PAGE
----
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15 common IT job search mistakes

Rich Hein | Oct. 17, 2013
Searching for a new IT position in a competitive market can be an uphill battle. One little mistake could cost you the opportunity. Read on to make sure you aren't making one of these commonly seen blunders in your job search.

"If a recruiter tries to Google your name, can they find you quickly? This is hugely important - if they can't find you quickly on Google, you might as well not exist. This is especially true if you have a common name like, 'Robert Jones,' for example. It's not simply a matter of being visible on Google. What's really important is being known for something. If your special expertise is FEO [front end optimization], you want to show up on the first page when the recruiter Googles 'Robert Jones FEO'," says Burns. If something negative does come up in the search and you can't make it go away be prepared to discuss it at interviews.

LinkedIn and social media have become powerful tools in regards to job search and network building. They help passive job seekers to attract recruiters and recruiters to source new candidates. Don't wait until you're unemployed to dress up your profile.

"It's best to keep it up-to-date with a focused message, a strong value statement, and high-impact achievements listed along with skills endorsements and good recommendations. In addition, you want to be sure that the profile is optimized for search by having it be keyword-rich in the proper places," says Van Vreede.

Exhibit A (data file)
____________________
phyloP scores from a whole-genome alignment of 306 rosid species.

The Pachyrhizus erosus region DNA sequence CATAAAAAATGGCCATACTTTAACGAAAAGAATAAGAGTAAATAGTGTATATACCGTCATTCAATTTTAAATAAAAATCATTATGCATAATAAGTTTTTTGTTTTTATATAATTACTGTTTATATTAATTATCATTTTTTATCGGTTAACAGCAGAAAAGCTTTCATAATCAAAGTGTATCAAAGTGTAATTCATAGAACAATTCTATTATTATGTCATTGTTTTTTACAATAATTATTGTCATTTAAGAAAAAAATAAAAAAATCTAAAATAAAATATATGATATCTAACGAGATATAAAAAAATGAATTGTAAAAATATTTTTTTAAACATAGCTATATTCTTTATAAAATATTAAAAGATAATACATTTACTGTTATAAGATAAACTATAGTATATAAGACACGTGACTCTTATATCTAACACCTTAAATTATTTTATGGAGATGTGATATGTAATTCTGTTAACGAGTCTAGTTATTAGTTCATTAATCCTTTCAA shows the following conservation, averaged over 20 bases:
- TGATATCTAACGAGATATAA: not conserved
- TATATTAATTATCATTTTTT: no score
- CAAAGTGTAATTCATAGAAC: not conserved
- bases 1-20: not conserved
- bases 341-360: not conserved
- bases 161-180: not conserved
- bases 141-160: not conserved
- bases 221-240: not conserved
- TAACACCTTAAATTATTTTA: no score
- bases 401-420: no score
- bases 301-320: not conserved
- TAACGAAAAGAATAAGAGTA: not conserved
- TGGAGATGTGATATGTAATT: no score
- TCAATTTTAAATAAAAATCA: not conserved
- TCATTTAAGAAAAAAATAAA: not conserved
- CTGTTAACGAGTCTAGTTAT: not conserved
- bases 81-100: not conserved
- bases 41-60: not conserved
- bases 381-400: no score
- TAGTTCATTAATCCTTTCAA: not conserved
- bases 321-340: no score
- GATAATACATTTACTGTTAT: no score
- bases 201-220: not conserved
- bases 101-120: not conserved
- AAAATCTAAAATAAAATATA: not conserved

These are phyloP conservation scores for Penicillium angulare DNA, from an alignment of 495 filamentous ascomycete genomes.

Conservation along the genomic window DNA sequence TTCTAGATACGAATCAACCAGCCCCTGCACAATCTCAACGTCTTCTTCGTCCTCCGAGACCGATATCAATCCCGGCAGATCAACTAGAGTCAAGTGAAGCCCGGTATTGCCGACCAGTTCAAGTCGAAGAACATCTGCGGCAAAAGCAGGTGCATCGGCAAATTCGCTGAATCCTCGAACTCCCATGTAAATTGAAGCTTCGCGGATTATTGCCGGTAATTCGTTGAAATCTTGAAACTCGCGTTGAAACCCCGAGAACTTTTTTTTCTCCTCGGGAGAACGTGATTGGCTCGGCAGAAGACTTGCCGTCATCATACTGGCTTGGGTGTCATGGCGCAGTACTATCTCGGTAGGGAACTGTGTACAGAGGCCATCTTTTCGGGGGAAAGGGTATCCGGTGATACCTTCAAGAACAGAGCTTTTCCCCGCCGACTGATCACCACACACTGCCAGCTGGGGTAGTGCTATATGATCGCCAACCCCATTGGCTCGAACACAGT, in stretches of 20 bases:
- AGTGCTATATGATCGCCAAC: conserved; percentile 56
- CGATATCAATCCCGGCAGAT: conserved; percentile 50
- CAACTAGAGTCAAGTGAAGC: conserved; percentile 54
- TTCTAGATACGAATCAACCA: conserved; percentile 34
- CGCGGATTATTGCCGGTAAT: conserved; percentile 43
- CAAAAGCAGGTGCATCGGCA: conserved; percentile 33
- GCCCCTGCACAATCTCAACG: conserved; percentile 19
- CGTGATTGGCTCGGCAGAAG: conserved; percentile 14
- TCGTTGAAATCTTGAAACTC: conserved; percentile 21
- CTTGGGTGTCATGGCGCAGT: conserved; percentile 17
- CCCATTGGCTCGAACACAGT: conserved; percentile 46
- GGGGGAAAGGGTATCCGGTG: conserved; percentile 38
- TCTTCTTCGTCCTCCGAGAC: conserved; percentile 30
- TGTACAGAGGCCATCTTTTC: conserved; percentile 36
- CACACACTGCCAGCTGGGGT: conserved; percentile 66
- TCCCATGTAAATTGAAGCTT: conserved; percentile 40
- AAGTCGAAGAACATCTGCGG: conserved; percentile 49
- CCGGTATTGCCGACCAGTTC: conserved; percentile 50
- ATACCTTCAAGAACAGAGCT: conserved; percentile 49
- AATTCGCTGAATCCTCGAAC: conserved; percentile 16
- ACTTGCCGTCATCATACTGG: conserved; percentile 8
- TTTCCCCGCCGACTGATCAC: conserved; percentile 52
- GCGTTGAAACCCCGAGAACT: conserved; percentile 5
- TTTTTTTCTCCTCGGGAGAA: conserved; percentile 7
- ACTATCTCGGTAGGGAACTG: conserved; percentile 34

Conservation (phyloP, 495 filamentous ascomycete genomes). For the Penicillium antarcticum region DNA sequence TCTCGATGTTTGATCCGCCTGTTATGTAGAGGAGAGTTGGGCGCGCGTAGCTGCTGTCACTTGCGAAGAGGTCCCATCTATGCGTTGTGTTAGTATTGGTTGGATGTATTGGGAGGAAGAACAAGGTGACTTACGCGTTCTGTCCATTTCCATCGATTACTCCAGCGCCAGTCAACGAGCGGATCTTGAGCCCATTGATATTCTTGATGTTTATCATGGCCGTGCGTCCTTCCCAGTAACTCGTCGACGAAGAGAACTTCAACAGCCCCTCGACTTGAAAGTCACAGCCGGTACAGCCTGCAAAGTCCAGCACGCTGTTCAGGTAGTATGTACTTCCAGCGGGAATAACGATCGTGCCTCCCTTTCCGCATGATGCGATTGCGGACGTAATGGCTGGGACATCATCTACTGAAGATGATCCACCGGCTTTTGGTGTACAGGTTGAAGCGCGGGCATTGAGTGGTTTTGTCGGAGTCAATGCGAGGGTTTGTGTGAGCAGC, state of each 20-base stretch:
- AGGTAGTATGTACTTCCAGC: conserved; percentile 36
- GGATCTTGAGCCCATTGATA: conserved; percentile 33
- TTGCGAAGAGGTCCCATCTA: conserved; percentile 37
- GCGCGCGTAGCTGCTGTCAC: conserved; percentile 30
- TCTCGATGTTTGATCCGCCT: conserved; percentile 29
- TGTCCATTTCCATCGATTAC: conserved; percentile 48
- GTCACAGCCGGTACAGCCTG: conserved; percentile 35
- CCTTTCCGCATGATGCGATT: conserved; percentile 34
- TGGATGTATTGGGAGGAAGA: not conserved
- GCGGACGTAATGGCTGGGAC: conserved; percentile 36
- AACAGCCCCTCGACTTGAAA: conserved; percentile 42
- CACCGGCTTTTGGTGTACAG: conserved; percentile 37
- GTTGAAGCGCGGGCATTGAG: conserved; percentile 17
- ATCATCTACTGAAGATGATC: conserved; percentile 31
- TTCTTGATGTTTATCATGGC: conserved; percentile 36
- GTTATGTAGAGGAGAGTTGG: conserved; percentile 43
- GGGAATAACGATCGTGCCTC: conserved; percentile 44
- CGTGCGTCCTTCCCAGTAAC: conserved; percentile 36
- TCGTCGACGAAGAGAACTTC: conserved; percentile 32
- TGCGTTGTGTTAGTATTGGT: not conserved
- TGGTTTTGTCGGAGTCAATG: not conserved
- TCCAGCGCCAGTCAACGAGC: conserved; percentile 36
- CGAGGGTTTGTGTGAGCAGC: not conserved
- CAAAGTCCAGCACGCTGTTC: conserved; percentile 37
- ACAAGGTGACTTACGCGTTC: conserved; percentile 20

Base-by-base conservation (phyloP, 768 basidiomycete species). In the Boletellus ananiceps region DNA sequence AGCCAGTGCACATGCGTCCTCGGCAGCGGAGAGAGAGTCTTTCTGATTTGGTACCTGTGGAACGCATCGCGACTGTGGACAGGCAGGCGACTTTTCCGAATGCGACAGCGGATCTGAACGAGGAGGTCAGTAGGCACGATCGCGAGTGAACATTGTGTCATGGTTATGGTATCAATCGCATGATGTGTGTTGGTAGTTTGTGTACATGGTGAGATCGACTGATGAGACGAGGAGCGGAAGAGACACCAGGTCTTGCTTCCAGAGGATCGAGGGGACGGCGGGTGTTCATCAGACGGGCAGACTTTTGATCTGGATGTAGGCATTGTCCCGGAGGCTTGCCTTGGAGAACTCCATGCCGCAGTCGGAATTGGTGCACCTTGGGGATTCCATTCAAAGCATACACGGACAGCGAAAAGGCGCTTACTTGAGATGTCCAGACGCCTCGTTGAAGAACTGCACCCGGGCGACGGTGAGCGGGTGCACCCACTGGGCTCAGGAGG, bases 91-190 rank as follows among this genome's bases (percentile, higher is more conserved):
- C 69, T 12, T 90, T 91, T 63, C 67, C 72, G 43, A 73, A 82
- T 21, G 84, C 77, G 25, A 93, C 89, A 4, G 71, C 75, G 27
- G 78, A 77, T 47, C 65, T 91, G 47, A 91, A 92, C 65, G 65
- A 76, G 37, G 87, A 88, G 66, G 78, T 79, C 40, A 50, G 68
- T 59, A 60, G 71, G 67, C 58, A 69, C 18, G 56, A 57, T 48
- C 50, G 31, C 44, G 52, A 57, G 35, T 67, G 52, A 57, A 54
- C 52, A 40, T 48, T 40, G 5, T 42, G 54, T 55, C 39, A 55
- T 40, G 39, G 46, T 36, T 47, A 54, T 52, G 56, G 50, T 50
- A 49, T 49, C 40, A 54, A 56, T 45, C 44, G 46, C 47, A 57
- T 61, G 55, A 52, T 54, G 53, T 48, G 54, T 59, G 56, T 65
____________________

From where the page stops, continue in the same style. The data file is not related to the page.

13. Maintain Your LinkedIn Profile
While this problem occurs among job hunters across all industries, it's particularly damaging to IT workers, whose currency in specific methodologies or technologies can make a huge difference.

"Recruiters are constantly hunting for great talent on LinkedIn, and your Profile updates can mean the difference between receiving calls or being ignored when you apply to hot job postings. Like some IT pros, you may consider yourself an introvert, and therefore be uncomfortable sharing details of your career on LinkedIn. Get over it - otherwise, you'll be passed over when employers come calling," says Smith-Proulx. One tip from Smith-Proulx: When you're updating your online profile or resume keep the descriptions of past projects, but lose the technical skills associated with them. This strategy will allow you to keep the experience on your resume, but remove outdated technologies that can make your skills look old-school.

14. Being Too Over Confident
"We always hear a lot about the importance in confidently projecting yourself in an interview, but it's just as vital to not appear to be overly confident. Take the time to draw on past experiences, challenges and successes to discuss accomplishments. Emphasizing achievements and confidence is key, but make sure it's done it a way that shows your substance," says Cullen.

15. Bad-Mouthing Your Former Co-workers or Employers
Most tech pros can look back upon at least one person or team who made work miserable. Navigating through the waters of work politics can be trying to even the most even-keeled IT pro, but no matter how tempting it may be, talking negatively about your previous boss or company is never a wise thing to do, even if that's the reason you left or are leaving your current position.

 

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